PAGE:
On October 19, National Kentucky Day recognizes the 15th state to be granted statehood.
The Bluegrass State became the first to enter the union west of the Appalachian Mountains. Home to the Kentucky Derby, Fort Knox and the birthplace of one the nation’s most beloved presidents, Kentucky is bordered by rivers on three of its four boundaries.
Musical roots run deep in Kentucky. There’s opportunity from ancient history to modern day to explore all variety of music the state holds dear. Of course, it’s called The Bluegrass State for a reason!
When it comes to athletic pursuits, Kentuckians are skilled both on and off the court. The Kentucky Derby, one of the jewels of the Triple Crown, takes place in May every year in Louisville. Founded in 1875, the derby holds many traditions, including serving mint juleps.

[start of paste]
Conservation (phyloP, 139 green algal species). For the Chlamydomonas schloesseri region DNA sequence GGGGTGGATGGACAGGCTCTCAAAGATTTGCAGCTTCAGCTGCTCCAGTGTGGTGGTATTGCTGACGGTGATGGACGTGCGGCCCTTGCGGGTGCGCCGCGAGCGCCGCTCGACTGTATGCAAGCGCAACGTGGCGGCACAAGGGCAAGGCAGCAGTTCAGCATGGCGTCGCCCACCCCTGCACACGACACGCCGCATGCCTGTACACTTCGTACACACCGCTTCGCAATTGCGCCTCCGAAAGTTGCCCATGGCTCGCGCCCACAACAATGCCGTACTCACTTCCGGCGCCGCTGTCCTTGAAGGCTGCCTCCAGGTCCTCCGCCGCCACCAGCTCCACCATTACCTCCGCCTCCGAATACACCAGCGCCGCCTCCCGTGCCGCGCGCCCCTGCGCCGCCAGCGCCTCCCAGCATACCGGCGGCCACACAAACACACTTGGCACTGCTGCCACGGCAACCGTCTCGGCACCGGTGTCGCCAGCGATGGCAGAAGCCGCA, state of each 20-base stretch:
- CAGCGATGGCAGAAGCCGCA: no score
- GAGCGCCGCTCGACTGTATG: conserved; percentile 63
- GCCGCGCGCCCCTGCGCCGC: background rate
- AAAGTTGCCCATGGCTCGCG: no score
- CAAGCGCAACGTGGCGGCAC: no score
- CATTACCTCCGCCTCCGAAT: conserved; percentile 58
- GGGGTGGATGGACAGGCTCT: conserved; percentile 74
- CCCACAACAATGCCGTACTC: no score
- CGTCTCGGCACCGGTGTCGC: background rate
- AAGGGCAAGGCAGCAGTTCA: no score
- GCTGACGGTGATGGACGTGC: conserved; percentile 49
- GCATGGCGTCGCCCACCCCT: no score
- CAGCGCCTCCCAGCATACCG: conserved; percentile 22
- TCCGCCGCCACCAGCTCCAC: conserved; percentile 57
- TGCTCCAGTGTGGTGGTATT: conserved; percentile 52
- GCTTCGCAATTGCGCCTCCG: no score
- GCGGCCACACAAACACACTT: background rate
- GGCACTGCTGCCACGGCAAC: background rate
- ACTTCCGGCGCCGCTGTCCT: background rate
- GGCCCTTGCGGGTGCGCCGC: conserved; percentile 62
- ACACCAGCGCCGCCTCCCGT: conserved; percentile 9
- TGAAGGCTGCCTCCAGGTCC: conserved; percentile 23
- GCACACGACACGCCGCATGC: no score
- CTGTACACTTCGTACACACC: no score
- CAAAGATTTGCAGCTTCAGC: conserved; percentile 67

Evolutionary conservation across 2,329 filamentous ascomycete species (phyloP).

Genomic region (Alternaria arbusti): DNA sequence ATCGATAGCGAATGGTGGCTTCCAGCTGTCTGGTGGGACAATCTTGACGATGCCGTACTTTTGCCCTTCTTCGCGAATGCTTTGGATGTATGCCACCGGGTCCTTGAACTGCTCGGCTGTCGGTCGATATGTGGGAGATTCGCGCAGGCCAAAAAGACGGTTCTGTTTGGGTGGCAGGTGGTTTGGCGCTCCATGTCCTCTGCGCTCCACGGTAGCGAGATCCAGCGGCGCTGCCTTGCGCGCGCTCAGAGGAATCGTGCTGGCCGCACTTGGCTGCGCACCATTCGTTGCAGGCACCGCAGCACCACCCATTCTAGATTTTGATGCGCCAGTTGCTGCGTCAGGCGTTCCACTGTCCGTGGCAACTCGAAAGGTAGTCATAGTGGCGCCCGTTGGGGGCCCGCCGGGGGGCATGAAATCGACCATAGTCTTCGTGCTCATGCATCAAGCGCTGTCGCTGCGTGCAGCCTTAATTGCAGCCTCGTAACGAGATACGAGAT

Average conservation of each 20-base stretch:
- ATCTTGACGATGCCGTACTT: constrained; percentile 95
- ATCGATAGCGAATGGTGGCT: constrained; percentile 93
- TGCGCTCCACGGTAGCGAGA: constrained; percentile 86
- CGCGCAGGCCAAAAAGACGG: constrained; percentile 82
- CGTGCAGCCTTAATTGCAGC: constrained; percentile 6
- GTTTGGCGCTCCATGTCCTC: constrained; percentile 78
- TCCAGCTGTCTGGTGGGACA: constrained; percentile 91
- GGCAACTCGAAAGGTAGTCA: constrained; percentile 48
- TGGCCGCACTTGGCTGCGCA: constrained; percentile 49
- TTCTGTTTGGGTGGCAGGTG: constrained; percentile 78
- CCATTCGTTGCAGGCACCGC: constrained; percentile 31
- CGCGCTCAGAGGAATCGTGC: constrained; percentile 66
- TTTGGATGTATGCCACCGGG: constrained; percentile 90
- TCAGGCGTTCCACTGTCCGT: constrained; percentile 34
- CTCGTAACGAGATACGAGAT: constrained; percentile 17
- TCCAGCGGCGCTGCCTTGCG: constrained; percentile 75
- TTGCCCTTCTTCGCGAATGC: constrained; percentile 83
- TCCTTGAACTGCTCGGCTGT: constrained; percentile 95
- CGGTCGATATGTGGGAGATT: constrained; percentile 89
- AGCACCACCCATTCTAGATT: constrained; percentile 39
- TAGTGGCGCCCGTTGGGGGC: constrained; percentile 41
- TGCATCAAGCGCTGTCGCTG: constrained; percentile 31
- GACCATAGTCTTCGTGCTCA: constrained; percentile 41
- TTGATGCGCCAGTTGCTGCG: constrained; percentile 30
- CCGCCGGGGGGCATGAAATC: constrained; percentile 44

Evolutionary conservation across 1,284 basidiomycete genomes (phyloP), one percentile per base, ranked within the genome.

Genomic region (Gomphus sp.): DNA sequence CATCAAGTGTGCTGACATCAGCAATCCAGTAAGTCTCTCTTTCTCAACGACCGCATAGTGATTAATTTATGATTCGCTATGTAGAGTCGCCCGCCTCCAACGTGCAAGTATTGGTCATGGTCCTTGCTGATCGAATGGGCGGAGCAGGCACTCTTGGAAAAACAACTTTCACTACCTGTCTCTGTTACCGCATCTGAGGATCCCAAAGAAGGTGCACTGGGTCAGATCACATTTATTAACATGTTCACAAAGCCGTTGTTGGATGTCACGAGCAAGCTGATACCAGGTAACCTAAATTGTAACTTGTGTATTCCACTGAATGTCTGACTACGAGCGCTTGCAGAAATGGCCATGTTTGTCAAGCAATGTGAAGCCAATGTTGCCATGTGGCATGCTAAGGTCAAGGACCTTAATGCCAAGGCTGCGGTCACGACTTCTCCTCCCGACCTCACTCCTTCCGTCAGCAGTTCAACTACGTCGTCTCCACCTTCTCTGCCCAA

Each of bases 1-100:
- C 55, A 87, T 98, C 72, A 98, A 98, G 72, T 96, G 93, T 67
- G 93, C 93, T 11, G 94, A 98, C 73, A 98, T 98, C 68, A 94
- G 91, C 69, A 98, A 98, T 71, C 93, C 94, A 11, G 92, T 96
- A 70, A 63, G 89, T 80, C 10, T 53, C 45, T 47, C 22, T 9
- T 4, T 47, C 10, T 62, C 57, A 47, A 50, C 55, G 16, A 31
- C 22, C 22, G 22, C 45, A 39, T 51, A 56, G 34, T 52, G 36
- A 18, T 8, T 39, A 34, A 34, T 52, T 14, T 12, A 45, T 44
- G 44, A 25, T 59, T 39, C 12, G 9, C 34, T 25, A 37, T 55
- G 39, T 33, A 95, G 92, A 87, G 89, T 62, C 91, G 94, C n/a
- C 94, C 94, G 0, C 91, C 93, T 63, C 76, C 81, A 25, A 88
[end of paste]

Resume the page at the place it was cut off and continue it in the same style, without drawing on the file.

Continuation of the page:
On the court and the field, they keep up a fierce rivalry with their Hoosier neighbors. Basketball, in particular, has held a strong tradition in the state.
Daniel Boone blazed trails through Kentucky, and several state parks and sites bear his name. Along those paths are all the natural wonders of Kentucky. From the Mammoth Caves (they are mammoth because they’re the longest in the world) to the national forests, crystal clear lakes and magnificent waterfalls.